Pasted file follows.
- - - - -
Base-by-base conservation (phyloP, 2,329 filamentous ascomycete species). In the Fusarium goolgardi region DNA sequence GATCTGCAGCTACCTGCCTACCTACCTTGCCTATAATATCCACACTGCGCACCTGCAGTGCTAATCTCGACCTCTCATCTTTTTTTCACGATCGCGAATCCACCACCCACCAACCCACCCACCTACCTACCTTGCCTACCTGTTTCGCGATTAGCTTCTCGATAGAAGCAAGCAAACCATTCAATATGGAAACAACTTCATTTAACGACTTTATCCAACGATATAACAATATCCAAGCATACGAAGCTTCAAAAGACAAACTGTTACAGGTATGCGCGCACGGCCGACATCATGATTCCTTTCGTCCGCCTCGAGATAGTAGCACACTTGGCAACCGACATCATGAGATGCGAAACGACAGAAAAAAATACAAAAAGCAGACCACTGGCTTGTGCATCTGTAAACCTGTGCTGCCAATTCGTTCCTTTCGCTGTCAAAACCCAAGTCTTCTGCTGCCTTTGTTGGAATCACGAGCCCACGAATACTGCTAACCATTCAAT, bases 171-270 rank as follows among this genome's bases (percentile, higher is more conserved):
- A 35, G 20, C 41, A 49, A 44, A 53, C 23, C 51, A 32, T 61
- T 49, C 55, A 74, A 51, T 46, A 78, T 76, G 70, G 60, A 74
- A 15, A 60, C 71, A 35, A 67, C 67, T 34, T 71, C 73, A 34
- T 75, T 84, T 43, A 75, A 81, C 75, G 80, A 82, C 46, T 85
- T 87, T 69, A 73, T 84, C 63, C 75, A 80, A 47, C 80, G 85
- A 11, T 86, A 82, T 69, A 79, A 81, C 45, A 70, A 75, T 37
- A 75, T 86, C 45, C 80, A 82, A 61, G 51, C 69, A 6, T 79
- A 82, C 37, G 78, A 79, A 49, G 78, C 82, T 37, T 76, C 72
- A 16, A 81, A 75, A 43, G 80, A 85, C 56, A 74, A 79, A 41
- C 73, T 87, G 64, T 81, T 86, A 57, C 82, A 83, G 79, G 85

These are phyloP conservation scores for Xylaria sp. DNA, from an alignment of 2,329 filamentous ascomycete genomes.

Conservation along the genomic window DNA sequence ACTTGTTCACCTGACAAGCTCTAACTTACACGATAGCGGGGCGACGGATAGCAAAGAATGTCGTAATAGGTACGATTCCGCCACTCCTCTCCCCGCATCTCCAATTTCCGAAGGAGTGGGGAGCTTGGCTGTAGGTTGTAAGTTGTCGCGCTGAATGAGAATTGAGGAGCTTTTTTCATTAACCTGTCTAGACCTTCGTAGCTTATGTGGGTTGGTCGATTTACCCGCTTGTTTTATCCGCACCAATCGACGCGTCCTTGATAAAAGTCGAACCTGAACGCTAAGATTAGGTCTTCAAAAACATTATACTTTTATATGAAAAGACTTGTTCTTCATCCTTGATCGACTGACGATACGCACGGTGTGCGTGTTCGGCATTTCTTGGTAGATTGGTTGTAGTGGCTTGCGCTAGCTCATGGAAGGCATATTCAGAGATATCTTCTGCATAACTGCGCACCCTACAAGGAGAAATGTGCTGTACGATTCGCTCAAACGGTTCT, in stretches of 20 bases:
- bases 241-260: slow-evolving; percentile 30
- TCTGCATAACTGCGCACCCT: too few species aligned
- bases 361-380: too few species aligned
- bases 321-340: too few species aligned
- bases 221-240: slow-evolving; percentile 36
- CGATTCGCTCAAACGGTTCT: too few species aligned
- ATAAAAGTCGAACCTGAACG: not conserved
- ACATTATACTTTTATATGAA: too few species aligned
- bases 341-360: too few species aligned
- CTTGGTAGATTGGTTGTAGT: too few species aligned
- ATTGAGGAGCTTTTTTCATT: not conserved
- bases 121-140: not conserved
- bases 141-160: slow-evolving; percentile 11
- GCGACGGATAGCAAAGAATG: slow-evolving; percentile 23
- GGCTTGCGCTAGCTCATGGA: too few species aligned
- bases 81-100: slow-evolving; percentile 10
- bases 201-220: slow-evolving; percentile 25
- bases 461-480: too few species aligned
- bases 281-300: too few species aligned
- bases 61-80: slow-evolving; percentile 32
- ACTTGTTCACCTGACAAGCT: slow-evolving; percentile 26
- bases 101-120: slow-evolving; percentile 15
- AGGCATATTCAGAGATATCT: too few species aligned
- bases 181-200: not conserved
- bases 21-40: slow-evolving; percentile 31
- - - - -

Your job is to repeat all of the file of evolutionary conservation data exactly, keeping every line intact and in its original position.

Base-by-base conservation (phyloP, 2,329 filamentous ascomycete species). In the Fusarium goolgardi region DNA sequence GATCTGCAGCTACCTGCCTACCTACCTTGCCTATAATATCCACACTGCGCACCTGCAGTGCTAATCTCGACCTCTCATCTTTTTTTCACGATCGCGAATCCACCACCCACCAACCCACCCACCTACCTACCTTGCCTACCTGTTTCGCGATTAGCTTCTCGATAGAAGCAAGCAAACCATTCAATATGGAAACAACTTCATTTAACGACTTTATCCAACGATATAACAATATCCAAGCATACGAAGCTTCAAAAGACAAACTGTTACAGGTATGCGCGCACGGCCGACATCATGATTCCTTTCGTCCGCCTCGAGATAGTAGCACACTTGGCAACCGACATCATGAGATGCGAAACGACAGAAAAAAATACAAAAAGCAGACCACTGGCTTGTGCATCTGTAAACCTGTGCTGCCAATTCGTTCCTTTCGCTGTCAAAACCCAAGTCTTCTGCTGCCTTTGTTGGAATCACGAGCCCACGAATACTGCTAACCATTCAAT, bases 171-270 rank as follows among this genome's bases (percentile, higher is more conserved):
- A 35, G 20, C 41, A 49, A 44, A 53, C 23, C 51, A 32, T 61
- T 49, C 55, A 74, A 51, T 46, A 78, T 76, G 70, G 60, A 74
- A 15, A 60, C 71, A 35, A 67, C 67, T 34, T 71, C 73, A 34
- T 75, T 84, T 43, A 75, A 81, C 75, G 80, A 82, C 46, T 85
- T 87, T 69, A 73, T 84, C 63, C 75, A 80, A 47, C 80, G 85
- A 11, T 86, A 82, T 69, A 79, A 81, C 45, A 70, A 75, T 37
- A 75, T 86, C 45, C 80, A 82, A 61, G 51, C 69, A 6, T 79
- A 82, C 37, G 78, A 79, A 49, G 78, C 82, T 37, T 76, C 72
- A 16, A 81, A 75, A 43, G 80, A 85, C 56, A 74, A 79, A 41
- C 73, T 87, G 64, T 81, T 86, A 57, C 82, A 83, G 79, G 85

These are phyloP conservation scores for Xylaria sp. DNA, from an alignment of 2,329 filamentous ascomycete genomes.

Conservation along the genomic window DNA sequence ACTTGTTCACCTGACAAGCTCTAACTTACACGATAGCGGGGCGACGGATAGCAAAGAATGTCGTAATAGGTACGATTCCGCCACTCCTCTCCCCGCATCTCCAATTTCCGAAGGAGTGGGGAGCTTGGCTGTAGGTTGTAAGTTGTCGCGCTGAATGAGAATTGAGGAGCTTTTTTCATTAACCTGTCTAGACCTTCGTAGCTTATGTGGGTTGGTCGATTTACCCGCTTGTTTTATCCGCACCAATCGACGCGTCCTTGATAAAAGTCGAACCTGAACGCTAAGATTAGGTCTTCAAAAACATTATACTTTTATATGAAAAGACTTGTTCTTCATCCTTGATCGACTGACGATACGCACGGTGTGCGTGTTCGGCATTTCTTGGTAGATTGGTTGTAGTGGCTTGCGCTAGCTCATGGAAGGCATATTCAGAGATATCTTCTGCATAACTGCGCACCCTACAAGGAGAAATGTGCTGTACGATTCGCTCAAACGGTTCT, in stretches of 20 bases:
- bases 241-260: slow-evolving; percentile 30
- TCTGCATAACTGCGCACCCT: too few species aligned
- bases 361-380: too few species aligned
- bases 321-340: too few species aligned
- bases 221-240: slow-evolving; percentile 36
- CGATTCGCTCAAACGGTTCT: too few species aligned
- ATAAAAGTCGAACCTGAACG: not conserved
- ACATTATACTTTTATATGAA: too few species aligned
- bases 341-360: too few species aligned
- CTTGGTAGATTGGTTGTAGT: too few species aligned
- ATTGAGGAGCTTTTTTCATT: not conserved
- bases 121-140: not conserved
- bases 141-160: slow-evolving; percentile 11
- GCGACGGATAGCAAAGAATG: slow-evolving; percentile 23
- GGCTTGCGCTAGCTCATGGA: too few species aligned
- bases 81-100: slow-evolving; percentile 10
- bases 201-220: slow-evolving; percentile 25
- bases 461-480: too few species aligned
- bases 281-300: too few species aligned
- bases 61-80: slow-evolving; percentile 32
- ACTTGTTCACCTGACAAGCT: slow-evolving; percentile 26
- bases 101-120: slow-evolving; percentile 15
- AGGCATATTCAGAGATATCT: too few species aligned
- bases 181-200: not conserved
- bases 21-40: slow-evolving; percentile 31